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Letting off Steam – Venereal Disease in WW1.

I have wrestled for a short time about whether or not the following is an appropriate subject for this blog, and in the interests of providing a broad view of military history, I have decided, though not confidently, the answer is ‘Yes.’ So let’s talk about Venereal Disease, or ‘V.D.’ Relax, I don’t intend to go into the

A Time Limit for Remembrance?

You may have guessed from perusing the blog that I have a great deal of passion and respect for military history, so when I drive past the memorial (top only pictured) in one of my local towns, I feel embarrassed and – ashamed? – to see it in such a state of decay. Who is responsible for this

More Photos!

This isn’t so much a blog article as an invitation to visit my Facebook page – www.facebook.com/timberedknollpress – where I am gradually posting photographs of a variety of military history subjects that won’t ‘fit’ well in this website. I would be grateful if you could ‘Like’ the site and comment on any of the photos featured, as this website,

The Gallantry Scale – It’s all About Numbers.

A post World War Two Australian Minister of Defence [and later Prime Minister, Malcolm Fraser] explained in correspondence to a constituent the basis of the wartime awards system: “… the existence of operational scales of awards… it is normal practice, when our forces are engaged in armed conflict, to place a limit on the maximum number of awards

Memory and Meaning – Timbered Knoll 70 Years On.

I don’t know where this commemorative plaque (pictured) is now, but in 2008 I placed it in a grassed clearing on an obscure ridge in the vicinity of Salamaua, Papua New Guinea. I was guided there by an Australian who, like me, had been researching the military history of the area, but whom I have since fallen out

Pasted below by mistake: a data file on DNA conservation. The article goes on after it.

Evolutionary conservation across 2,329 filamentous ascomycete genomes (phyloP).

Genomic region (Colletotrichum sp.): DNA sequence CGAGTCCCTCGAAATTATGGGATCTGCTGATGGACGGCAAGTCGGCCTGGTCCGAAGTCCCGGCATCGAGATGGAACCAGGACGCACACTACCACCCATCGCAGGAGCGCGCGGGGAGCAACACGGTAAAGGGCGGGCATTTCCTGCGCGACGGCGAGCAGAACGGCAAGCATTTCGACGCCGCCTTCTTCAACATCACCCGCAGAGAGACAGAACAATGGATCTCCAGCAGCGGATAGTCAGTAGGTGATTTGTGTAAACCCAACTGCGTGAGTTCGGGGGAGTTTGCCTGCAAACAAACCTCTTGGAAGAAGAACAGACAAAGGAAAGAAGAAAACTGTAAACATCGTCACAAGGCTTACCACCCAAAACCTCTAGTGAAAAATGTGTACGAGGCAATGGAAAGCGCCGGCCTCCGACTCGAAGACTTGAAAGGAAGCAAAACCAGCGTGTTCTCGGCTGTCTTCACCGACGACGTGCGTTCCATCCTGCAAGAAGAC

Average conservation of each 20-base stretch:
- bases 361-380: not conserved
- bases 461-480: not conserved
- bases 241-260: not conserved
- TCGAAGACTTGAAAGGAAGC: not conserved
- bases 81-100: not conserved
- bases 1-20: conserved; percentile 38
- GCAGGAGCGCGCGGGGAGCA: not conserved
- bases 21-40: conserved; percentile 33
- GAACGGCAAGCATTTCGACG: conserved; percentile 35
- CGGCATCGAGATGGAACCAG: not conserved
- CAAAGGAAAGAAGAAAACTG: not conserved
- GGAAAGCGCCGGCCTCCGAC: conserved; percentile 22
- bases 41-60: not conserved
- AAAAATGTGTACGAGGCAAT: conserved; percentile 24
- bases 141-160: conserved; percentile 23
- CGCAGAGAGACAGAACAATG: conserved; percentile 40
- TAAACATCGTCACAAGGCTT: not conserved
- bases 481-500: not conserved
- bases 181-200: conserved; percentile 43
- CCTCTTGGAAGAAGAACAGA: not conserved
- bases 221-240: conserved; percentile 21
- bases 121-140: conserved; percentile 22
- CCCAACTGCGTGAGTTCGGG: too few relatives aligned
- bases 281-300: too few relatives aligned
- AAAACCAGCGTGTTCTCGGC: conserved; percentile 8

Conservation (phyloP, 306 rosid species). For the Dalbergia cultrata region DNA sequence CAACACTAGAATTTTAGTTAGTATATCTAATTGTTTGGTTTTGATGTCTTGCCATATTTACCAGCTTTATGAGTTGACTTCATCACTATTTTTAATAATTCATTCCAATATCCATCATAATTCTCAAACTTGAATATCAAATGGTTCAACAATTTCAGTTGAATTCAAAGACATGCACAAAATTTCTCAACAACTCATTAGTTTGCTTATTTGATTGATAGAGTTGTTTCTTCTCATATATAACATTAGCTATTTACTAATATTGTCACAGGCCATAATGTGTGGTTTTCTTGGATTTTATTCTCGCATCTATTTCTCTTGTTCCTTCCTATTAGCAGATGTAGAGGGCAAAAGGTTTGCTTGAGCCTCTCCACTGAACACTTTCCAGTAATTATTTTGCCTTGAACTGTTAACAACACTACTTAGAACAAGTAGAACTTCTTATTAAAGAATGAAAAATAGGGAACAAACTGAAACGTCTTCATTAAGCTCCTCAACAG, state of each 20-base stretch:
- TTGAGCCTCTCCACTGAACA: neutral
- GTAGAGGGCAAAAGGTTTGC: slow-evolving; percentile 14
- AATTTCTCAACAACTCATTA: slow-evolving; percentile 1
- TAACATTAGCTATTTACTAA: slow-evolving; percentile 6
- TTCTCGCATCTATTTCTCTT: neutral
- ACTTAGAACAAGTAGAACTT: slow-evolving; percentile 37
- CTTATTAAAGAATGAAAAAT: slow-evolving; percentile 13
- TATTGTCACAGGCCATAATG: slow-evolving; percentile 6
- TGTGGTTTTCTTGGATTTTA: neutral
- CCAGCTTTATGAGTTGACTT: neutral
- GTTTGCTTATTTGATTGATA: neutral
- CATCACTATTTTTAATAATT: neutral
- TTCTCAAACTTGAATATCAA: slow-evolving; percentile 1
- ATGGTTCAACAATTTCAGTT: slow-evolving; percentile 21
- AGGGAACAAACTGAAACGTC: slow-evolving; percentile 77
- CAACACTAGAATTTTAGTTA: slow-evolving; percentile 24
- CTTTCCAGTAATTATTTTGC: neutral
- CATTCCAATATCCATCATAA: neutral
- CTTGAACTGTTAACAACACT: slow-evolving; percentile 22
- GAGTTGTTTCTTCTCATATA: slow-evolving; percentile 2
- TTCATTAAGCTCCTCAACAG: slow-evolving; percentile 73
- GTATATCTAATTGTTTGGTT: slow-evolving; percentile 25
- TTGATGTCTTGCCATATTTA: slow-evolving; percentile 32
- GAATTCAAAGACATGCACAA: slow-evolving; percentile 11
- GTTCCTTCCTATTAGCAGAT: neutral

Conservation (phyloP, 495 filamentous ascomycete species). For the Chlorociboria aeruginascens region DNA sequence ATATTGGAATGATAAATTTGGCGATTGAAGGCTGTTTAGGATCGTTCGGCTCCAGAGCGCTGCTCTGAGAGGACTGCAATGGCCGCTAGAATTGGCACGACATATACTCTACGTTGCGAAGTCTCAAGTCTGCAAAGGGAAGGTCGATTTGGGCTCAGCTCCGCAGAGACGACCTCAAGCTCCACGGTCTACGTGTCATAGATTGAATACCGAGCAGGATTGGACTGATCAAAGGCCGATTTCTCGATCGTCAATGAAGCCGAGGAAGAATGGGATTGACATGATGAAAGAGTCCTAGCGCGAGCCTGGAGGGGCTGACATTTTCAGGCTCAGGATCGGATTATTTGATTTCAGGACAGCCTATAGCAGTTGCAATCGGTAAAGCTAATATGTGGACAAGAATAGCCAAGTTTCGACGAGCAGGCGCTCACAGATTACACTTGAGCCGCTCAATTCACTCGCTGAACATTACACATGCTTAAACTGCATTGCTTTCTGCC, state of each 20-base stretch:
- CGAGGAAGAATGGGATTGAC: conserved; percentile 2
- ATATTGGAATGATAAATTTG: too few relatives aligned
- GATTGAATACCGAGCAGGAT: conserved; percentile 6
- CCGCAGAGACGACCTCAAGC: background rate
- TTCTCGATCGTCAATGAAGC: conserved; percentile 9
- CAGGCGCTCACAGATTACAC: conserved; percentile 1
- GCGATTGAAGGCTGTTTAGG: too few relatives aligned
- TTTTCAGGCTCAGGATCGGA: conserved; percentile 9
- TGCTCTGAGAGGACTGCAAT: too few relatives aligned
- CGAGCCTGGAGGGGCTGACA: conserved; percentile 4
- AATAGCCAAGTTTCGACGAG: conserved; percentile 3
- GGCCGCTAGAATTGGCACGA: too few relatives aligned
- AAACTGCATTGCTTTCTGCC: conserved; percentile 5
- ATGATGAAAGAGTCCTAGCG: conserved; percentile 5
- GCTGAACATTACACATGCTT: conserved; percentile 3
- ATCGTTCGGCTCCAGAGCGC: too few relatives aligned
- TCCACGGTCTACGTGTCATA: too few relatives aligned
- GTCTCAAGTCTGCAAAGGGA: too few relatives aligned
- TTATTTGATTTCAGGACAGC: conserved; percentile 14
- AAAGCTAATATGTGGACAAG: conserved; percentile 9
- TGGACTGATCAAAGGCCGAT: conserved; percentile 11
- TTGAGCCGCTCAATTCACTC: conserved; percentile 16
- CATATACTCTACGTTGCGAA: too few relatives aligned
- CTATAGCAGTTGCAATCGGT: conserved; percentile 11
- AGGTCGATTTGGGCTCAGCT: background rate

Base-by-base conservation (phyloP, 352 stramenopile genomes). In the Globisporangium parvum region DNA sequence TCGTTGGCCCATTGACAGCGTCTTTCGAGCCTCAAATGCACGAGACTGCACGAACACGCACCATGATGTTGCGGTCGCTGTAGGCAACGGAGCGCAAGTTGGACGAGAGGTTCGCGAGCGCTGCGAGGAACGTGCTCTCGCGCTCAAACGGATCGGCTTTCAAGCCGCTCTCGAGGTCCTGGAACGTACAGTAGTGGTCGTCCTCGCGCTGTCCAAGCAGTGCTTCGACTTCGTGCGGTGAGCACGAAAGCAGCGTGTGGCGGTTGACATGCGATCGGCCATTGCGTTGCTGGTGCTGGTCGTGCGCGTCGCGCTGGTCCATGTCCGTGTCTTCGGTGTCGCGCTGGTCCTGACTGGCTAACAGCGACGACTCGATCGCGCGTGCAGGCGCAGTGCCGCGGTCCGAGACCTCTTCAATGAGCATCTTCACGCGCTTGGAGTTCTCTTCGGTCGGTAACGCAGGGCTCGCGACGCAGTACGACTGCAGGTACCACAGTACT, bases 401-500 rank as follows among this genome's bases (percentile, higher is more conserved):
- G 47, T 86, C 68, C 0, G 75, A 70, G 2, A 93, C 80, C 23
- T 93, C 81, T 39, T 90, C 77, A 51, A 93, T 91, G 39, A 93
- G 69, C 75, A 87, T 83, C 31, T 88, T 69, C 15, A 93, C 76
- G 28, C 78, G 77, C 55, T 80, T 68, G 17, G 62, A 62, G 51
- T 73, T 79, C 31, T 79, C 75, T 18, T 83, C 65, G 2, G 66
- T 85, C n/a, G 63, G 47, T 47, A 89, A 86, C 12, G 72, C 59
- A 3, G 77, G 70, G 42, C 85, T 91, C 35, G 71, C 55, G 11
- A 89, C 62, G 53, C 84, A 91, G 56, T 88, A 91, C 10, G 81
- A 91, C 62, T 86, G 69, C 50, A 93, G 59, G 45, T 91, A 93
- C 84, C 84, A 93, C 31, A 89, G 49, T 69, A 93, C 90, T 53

The First Casualty.

It was five minutes prior to noon on Wednesday the 21st of January 1942, and Kevin Parer, the owner and pilot of an air freighting business, was sitting in the cockpit of his aircraft on the ‘drome just outside the busy coastal township of Salamaua in what was then known as the Mandated Territory of New Guinea. Without

“The Armourer” – My Bookshelf Part II.

Along with books, as I have mentioned previously, magazines are another item that I have difficulty resisting. Given that like most people, my budget does not stretch as far as my desires, I limit myself to purchasing only several magazines on a regular basis, one of which is the English title “The Armourer Militaria Magazine.” As its name

Death Far from the ‘Front Line.’

It is universally acknowledged that those who go to war risk injury or death as a consequence, however what is often overlooked is that the same life-altering consequences can also occur away from the ‘battle areas’, albeit at a lesser frequency. In a six week period during late 1942, three Australian soldiers lost their lives in South East

Structure of a World War Two Australian Independent Company.

“Each independent company began its life with the training of a cadre of officers and NCOs, for a period of six weeks, after which they themselves would train their private soldiers for a similar period. Each soldier had already undergone basic infantry training, and had thus volunteered a second time to be a member of an independent company. The

A Plea to Amateur Historians.

The photograph featured is courtesy of a lady by the name of Mavis Shortland. However, aside from the fact that one of the men in the photo is her father, who served in the 1st A.I.F., I can tell you nothing more. When Mavis forwarded me this and several other images, I was focused on the events of
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